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Xin Meng, Qasim Zaidi; Interactions between eye-movements and prior assumptions for 3-D shape from motion. Journal of Vision 2008;8(6):855. doi: https://doi.org/10.1167/8.6.855.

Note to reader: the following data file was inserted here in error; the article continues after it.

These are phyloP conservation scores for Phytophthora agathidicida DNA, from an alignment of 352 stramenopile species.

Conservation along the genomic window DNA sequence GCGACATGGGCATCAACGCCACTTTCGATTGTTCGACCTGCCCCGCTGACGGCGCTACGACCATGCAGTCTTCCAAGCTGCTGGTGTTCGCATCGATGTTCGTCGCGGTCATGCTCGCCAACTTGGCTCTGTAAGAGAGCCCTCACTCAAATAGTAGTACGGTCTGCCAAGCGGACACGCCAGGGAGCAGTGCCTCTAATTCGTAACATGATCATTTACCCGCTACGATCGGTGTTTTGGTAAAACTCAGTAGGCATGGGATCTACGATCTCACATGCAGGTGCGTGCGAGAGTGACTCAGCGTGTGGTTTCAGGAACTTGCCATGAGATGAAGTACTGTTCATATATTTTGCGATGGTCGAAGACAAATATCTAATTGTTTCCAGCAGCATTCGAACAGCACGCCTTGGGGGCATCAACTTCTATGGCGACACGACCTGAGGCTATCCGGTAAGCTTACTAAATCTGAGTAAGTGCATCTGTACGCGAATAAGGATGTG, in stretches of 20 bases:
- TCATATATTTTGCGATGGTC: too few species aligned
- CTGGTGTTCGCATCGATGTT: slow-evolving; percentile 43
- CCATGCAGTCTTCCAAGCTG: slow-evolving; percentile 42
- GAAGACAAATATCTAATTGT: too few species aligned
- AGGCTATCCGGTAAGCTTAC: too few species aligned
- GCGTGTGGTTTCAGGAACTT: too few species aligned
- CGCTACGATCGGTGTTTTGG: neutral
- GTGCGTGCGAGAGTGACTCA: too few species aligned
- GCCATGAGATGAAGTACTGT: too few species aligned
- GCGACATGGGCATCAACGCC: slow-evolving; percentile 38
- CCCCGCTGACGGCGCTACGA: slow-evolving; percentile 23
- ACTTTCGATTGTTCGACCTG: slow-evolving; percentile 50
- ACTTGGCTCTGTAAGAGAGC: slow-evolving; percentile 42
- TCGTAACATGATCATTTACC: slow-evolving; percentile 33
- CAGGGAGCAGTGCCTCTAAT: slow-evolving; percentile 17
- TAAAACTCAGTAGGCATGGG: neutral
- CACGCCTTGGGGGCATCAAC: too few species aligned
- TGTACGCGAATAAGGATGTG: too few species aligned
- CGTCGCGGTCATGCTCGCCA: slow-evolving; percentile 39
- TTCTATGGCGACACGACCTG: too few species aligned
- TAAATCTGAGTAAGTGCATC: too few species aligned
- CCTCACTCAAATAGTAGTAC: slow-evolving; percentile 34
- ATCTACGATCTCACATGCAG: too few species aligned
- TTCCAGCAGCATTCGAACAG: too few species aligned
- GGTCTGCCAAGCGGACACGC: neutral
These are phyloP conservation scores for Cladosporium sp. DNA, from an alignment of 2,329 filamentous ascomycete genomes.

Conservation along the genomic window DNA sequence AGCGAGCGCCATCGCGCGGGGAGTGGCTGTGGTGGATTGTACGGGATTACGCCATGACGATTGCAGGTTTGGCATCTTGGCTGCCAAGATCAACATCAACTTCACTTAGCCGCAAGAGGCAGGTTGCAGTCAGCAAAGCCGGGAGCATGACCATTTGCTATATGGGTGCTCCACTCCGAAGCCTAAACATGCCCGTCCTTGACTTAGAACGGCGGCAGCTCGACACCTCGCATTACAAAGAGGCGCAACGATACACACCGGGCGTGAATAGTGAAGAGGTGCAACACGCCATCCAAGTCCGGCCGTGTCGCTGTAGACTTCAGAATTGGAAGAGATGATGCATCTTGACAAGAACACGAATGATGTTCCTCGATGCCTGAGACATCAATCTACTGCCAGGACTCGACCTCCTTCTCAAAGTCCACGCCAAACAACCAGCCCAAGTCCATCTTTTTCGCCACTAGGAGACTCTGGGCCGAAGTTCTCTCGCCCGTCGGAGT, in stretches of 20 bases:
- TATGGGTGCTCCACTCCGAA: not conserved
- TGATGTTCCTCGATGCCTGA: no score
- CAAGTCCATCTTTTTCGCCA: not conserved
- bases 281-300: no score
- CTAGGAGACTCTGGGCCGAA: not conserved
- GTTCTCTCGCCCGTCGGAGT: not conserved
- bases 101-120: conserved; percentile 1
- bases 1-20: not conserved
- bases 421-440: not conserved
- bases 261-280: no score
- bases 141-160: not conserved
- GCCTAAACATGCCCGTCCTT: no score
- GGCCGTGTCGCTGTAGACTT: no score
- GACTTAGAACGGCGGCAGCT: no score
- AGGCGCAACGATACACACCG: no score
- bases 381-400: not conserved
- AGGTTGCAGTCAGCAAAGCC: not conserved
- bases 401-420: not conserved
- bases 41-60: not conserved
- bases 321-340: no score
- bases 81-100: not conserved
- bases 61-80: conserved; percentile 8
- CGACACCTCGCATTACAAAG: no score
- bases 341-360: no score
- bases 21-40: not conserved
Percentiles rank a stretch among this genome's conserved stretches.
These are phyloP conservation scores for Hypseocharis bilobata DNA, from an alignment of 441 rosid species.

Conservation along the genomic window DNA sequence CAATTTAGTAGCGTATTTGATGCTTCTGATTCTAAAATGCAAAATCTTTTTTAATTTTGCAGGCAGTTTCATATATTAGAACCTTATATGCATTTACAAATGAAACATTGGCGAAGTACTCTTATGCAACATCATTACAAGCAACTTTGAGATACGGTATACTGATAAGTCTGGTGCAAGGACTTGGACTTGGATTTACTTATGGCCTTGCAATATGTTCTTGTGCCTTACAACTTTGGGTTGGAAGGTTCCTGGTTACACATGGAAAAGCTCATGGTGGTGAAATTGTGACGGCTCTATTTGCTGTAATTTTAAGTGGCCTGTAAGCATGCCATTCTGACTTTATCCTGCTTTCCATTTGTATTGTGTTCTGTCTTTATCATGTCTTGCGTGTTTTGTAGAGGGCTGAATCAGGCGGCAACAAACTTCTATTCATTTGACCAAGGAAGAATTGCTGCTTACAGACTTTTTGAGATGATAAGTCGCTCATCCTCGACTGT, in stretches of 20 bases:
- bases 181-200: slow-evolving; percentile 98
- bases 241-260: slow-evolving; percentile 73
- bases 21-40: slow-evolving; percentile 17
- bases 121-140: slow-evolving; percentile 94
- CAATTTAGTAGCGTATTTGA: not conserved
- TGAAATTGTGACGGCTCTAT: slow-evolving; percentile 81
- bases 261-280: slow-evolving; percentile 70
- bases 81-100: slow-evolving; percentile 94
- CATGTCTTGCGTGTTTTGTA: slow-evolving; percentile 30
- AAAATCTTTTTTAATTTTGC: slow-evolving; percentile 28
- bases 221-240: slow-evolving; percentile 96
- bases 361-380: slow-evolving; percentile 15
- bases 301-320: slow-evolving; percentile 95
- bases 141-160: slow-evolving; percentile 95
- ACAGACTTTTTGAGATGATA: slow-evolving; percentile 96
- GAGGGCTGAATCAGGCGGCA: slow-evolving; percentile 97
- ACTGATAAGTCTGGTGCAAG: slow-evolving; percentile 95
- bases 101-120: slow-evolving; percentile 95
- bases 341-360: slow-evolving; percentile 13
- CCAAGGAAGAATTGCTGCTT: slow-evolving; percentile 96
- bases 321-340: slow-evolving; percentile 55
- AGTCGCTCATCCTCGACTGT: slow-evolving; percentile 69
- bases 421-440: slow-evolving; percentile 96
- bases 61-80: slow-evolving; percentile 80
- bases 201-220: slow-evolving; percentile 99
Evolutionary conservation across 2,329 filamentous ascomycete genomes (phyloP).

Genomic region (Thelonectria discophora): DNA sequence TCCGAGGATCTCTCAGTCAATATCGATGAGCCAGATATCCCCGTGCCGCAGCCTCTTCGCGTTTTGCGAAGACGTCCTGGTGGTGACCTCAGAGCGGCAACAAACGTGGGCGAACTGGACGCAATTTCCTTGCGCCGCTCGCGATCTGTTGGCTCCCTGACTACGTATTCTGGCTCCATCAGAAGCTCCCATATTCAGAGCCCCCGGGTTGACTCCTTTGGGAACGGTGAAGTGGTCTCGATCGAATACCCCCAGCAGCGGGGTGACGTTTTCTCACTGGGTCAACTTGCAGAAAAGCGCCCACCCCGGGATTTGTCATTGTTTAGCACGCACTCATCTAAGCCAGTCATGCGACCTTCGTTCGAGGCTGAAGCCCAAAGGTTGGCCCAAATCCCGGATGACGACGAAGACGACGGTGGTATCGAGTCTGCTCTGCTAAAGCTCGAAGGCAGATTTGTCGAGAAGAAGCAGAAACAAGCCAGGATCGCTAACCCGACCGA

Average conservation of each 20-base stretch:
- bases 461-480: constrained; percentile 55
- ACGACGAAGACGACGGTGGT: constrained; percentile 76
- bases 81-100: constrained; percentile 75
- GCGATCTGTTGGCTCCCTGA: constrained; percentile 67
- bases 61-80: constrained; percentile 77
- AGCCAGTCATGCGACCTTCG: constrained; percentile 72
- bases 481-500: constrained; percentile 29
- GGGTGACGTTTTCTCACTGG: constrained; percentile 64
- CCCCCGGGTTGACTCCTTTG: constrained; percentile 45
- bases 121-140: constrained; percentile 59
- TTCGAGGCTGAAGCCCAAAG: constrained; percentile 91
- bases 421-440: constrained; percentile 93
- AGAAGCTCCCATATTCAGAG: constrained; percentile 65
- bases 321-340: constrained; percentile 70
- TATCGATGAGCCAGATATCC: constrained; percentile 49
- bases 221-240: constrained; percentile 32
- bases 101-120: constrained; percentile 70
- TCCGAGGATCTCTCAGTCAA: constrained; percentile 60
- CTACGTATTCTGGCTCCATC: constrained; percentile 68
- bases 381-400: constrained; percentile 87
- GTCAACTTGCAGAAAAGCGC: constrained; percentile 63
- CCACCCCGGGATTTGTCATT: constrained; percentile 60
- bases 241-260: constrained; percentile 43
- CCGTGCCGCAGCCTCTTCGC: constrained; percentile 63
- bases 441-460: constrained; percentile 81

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The effects of pursuit eye-movements on perceived depth from motion can generally be explained by reductions in translational velocity with invariance of motion shear. We report some interesting new effects of pursuit eye-movements on perceived 3-D shape. A starry night pattern that provides no cues for shape-from-texture was folded into one cycle of vertical or horizontal sinusoidal corrugation, rotated between +/− 30 degrees for 3 sec around its orthogonal axis through the zero-crossings, and viewed monocularly in perspective. On each trial, a fixation dot was either set in the center, or moved across the central extent of the stimulus left to right, right to left, top to bottom, or bottom to top. Two observers reported the shape (concave or convex) of each half cycle for 10 trials in each condition. For the vertical corrugation with central fixation, both observers perceived two convex half-cycles rotating in opposite directions, violating a rigidity assumption, but consistent with the motion-perspective assumption that higher local velocities indicate nearer segments. However, while pursuing fixation dots moving in any of the four directions, observers perceived rigid corrugations with the top rotating downwards, suggesting a prior preference for an object falling towards rather than away from the observer. For the horizontal corrugation, with central fixation both observers perceived a rigidly rotating corrugation, but the corrugation appeared invariably convex on top to one observer and concave on top to the other, irrespective of the simulated phase and rotation direction. Horizontal pursuit eye-movements did not alter the percepts. However, for upwards pursuit, the upper half-cycle was perceived as convex like a ledge, and for downwards pursuit, the lower half-cycle was perceived as convex like a base by both observers. Different directions of voluntary eye-movements thus seem to activate different ecologically relevant prior expectations for object shape and motion.
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